BRIDGESTONE MOTORSPORT: How She Move buy
Round nine of the MotoGP calendar takes the field to Germany and the Sachsenring circuit for the first half of another back-to-back pair of races.
It is the third race in four weeks, meaning Bridgestone’s logistics have had to be faultless to deliver almost 1800 tyres comprising four different compounds to the right place at the right time.
The German Grand Prix is the second race of the season to which Bridgestone will bring asymmetric rear tyres. These will be the same specification as used for the Catalan Grand Prix – the hard and extra hard compounds. However, due to the anti-clockwise nature of the German circuit, here it is the left shoulder that is harder. The circuit consists predominantly of left-handed corners, most of which are long and relatively fast. This uses the left shoulders of the Bridgestone slicks much harder than the right, necessitating harder compounds on the left side of the tyre for increased durability and a softer compound on the right for better grip at a lower operating temperature.
Sachsenring presents riders with two slow right-hand corners at the start of the lap but then a series of fast lefts sweep onto the back straight and to the finish, interrupted only by the fast right-handed kink of turn twelve. There are ten left-hand corners and only four right-handers, and the temperature differential between the two shoulders of each tyre is sufficient to demand the use of Bridgestone’s asymmetric rear tyres.
The weather at the venue can unpredictable, but last year a wet and cold weekend played into Bridgestone’s hands as Bridgestone-shod riders dominated the race and claimed the top four positions. Casey Stoner took pole and the race victory for Ducati, giving Bridgestone their first win at the Sachsenring. Valentino Rossi finished second in his first wet race since switching to Bridgestone tyres, Chris Vermeulen was third to give Suzuki their first podium of the season and San Carlo Honda Gresini’s Alex de Angelis was fourth in his first wet MotoGP race. Bridgestone-shod riders filled eight of the top ten positions.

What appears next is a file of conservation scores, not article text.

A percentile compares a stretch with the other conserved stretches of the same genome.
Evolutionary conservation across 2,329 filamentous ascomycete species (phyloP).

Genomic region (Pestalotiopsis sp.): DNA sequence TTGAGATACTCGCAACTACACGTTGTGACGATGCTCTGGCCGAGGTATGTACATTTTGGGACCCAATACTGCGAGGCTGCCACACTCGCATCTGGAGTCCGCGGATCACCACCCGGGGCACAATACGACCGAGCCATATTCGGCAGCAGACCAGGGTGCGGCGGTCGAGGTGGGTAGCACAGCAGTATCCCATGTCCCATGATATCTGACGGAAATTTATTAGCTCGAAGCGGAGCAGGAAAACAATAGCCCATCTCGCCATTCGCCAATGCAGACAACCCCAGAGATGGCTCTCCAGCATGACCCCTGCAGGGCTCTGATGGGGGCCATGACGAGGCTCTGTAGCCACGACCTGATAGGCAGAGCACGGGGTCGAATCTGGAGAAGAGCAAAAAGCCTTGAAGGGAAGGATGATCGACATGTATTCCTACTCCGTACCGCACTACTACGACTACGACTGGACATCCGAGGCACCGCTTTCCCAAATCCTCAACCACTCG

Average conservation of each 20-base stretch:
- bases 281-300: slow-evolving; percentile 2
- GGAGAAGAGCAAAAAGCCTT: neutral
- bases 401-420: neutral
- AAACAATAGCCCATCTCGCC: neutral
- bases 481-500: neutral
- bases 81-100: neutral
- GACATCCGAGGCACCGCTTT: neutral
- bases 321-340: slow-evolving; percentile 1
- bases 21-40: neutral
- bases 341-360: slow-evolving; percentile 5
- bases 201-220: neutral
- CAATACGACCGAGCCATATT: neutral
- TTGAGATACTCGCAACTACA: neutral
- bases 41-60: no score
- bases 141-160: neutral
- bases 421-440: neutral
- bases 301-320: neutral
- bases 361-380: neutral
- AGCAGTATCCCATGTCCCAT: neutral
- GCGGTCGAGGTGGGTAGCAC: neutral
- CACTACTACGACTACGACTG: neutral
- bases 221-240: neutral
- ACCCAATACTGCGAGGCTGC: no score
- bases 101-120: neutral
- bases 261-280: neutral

Sachsenring has the second shortest lap of the calendar, just 61 metres longer than a lap of Laguna Seca, however the race covers the shortest distance of the year, totalling just 110.13km.
Hiroshi Yamada – Bridgestone Motorsport – Manager Motorcycle Sport Unit
“Last year was a good race for us at Sachsenring and one in which our wet tyres clearly worked well, bringing our first victory at the circuit with Casey and taking eight of the top ten positions. We struggled a little at this race two years ago when the conditions were dry, although Loris still finished second, but I am looking forward to hopefully another dry race this year. I am sure that now all riders are using our tyres, we will see another good and close race whether wet or dry. Sachsenring is special for us because our fitting team is based nearby so it is like a home race.”
Tohru Ubukata – Bridgestone Motorsport – Manager Motorcycle Race Tyre Development
“Sachsenring’s anti-clockwise layout means it has a greater number of left-hand corners, so to best suit these conditions we have chosen our asymmetric rear slicks for the second time this season. We saw that the hard and extra hard compound asymmetric Bridgestone slicks worked well in similar conditions in Catalunya, so I am confident of their performance at this circuit. Here we see a great disparity between left and right corners which means that the difference in temperature between the left and the right shoulders of the rear tyres is significant, far greater than that in Laguna Seca. This is why we always planned to bring our asymmetric slicks here. “As we approach the second half of the season, we will see a greater number of uses of the asymmetric rear Bridgestone slicks. As well as Catalunya and Sachsenring, we will take them to a further four races.”Ghost Game video Christopher Strong psp